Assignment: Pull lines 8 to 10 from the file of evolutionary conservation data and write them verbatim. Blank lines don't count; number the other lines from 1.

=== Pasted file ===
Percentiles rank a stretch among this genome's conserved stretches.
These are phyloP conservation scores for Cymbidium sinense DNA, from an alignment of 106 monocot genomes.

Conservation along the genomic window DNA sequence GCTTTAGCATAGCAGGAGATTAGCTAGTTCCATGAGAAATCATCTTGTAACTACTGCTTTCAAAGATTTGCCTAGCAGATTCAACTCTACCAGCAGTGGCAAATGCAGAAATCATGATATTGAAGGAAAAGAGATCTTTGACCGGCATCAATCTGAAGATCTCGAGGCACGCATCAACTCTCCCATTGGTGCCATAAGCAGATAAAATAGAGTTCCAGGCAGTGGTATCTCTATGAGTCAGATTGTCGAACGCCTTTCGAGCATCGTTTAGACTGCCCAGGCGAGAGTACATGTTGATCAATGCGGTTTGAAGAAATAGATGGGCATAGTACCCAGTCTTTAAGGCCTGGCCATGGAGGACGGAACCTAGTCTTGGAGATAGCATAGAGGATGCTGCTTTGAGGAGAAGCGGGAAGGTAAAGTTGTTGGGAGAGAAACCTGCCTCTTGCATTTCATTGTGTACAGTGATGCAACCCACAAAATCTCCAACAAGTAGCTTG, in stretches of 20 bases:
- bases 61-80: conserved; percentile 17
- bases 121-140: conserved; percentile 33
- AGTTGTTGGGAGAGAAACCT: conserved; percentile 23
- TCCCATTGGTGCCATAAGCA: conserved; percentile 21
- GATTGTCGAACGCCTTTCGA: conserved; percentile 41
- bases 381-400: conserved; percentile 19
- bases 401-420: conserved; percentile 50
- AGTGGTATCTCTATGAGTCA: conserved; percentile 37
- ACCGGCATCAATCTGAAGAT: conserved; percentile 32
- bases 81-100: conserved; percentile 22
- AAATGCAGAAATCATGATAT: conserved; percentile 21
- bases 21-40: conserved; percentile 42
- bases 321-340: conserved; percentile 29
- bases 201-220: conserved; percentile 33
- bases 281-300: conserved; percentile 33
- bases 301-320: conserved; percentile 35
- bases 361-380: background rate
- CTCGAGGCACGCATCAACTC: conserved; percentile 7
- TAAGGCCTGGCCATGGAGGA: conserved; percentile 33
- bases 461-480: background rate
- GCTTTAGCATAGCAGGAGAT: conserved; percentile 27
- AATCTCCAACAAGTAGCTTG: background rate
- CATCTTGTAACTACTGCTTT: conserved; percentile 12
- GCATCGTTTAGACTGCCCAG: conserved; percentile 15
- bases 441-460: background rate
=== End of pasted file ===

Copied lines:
- GATTGTCGAACGCCTTTCGA: conserved; percentile 41
- bases 381-400: conserved; percentile 19
- bases 401-420: conserved; percentile 50